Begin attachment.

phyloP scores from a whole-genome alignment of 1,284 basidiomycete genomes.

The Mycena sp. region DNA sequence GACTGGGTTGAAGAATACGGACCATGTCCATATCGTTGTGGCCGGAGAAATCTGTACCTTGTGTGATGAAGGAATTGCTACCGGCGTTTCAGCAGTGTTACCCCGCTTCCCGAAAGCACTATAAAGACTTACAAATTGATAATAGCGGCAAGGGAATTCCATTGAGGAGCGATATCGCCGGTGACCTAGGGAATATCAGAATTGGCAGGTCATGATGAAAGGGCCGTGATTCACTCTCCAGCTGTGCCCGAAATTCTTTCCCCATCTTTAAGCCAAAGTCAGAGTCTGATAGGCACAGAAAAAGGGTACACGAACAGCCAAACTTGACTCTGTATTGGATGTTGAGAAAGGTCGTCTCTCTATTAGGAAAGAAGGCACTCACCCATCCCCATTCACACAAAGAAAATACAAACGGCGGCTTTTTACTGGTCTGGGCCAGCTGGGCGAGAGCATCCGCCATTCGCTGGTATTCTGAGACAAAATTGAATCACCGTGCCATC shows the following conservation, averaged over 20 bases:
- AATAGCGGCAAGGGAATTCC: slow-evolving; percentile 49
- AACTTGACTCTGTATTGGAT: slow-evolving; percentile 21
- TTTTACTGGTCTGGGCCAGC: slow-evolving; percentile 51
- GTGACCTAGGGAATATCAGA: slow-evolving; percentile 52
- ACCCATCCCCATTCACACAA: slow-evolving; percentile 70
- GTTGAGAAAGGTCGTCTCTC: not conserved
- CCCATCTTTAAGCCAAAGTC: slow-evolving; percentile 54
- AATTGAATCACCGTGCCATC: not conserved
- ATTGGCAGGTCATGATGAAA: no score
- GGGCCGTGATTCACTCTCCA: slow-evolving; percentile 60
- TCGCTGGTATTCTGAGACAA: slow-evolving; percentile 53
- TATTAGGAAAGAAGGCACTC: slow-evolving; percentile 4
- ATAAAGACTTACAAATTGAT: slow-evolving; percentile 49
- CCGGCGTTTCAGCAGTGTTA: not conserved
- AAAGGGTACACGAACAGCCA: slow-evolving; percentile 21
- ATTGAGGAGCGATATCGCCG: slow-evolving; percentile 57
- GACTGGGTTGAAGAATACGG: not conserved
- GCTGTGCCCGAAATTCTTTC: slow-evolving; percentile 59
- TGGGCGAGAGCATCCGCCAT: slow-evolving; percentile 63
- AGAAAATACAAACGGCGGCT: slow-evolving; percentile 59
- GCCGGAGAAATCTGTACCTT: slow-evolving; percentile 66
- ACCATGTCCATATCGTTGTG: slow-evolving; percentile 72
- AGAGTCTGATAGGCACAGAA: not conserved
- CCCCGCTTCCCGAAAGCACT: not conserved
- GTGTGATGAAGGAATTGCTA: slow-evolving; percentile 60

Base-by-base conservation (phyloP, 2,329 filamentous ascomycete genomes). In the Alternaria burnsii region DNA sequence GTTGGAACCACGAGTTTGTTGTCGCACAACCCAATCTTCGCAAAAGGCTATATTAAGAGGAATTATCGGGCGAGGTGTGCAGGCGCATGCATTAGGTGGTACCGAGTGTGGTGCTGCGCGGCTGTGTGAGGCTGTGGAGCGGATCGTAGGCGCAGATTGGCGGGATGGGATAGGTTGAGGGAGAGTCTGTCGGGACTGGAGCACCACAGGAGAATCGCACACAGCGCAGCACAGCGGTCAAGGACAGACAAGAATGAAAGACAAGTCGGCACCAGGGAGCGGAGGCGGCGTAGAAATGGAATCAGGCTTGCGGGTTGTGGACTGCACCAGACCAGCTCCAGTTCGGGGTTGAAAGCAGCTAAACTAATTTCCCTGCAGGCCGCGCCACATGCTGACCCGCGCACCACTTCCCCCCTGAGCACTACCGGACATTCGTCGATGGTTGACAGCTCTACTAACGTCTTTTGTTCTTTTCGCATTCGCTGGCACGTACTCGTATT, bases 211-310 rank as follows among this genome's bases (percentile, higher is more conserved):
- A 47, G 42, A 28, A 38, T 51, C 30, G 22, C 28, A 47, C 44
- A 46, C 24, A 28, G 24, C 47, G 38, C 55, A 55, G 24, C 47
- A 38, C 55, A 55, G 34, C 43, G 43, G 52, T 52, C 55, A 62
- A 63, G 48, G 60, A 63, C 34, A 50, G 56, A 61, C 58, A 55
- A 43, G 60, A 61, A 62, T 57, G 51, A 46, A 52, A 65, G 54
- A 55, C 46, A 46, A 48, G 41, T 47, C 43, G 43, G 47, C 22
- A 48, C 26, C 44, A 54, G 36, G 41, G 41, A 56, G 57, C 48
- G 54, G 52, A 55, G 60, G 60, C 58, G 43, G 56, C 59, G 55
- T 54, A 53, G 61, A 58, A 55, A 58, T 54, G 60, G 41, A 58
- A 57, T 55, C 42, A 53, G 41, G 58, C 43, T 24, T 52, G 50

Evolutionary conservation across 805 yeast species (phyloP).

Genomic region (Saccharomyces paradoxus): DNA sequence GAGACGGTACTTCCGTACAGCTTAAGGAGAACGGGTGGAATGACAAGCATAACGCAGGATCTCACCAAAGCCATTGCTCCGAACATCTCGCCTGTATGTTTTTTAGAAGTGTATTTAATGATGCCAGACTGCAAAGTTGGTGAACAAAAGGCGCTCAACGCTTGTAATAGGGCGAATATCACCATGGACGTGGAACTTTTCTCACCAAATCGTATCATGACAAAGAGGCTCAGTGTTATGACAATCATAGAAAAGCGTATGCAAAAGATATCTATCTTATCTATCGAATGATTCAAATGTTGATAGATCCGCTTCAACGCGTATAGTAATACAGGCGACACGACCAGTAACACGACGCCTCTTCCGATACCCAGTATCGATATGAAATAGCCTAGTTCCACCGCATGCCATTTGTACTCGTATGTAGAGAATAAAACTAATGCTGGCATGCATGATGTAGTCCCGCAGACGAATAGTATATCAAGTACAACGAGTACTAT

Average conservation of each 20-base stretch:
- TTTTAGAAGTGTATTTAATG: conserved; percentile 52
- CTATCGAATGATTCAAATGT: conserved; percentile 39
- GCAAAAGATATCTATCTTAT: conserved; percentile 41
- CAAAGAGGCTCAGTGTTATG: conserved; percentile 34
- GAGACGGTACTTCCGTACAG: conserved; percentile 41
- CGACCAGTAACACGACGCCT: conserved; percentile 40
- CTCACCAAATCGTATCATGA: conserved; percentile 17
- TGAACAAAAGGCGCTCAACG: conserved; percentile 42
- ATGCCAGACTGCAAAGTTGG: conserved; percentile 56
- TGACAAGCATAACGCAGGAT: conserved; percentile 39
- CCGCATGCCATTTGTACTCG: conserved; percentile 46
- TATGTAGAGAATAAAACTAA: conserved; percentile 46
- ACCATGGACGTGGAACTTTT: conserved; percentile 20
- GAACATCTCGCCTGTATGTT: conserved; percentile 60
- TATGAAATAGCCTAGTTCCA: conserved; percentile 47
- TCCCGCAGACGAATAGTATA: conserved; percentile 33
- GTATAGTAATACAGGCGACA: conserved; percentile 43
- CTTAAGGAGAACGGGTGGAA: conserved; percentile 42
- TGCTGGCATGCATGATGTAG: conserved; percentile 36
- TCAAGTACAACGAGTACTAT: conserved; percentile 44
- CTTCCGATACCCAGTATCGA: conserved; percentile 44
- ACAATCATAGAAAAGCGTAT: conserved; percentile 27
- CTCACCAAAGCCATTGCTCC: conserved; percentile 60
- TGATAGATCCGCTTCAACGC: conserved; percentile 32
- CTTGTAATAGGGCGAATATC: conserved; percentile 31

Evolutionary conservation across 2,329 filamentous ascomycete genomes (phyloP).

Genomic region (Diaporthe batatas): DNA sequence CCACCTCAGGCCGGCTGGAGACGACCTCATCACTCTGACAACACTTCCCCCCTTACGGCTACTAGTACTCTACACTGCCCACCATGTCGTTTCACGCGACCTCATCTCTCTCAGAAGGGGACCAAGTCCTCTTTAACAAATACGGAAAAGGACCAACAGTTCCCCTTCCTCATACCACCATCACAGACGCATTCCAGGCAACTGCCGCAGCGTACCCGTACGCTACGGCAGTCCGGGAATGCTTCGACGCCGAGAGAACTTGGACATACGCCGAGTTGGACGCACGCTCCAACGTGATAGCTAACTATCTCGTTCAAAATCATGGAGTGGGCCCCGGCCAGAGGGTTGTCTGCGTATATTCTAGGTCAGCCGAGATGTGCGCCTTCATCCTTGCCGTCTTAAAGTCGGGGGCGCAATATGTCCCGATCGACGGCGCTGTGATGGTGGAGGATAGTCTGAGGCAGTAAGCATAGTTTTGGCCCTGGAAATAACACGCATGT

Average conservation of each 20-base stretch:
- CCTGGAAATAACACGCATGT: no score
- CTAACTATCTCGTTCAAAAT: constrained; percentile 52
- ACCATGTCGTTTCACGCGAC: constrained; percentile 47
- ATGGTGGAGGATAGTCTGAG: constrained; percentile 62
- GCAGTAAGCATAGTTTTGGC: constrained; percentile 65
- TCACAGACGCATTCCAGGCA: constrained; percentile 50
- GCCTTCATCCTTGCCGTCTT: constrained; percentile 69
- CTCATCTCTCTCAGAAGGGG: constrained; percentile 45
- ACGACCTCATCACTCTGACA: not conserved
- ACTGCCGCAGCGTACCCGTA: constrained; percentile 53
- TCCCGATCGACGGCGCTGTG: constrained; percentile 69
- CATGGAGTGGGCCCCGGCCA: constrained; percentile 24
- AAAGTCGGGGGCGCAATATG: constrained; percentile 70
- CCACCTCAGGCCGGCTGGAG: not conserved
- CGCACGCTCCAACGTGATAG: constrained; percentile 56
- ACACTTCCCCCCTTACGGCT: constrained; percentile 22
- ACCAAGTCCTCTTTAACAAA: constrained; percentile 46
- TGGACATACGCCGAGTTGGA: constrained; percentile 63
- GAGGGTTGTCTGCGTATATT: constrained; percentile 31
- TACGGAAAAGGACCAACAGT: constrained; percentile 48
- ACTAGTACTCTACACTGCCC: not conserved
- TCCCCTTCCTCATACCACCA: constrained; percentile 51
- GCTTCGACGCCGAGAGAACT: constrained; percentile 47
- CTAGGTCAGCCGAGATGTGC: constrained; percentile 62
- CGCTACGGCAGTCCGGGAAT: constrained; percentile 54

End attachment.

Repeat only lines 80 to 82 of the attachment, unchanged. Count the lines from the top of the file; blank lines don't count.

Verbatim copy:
- TCCCGATCGACGGCGCTGTG: constrained; percentile 69
- CATGGAGTGGGCCCCGGCCA: constrained; percentile 24
- AAAGTCGGGGGCGCAATATG: constrained; percentile 70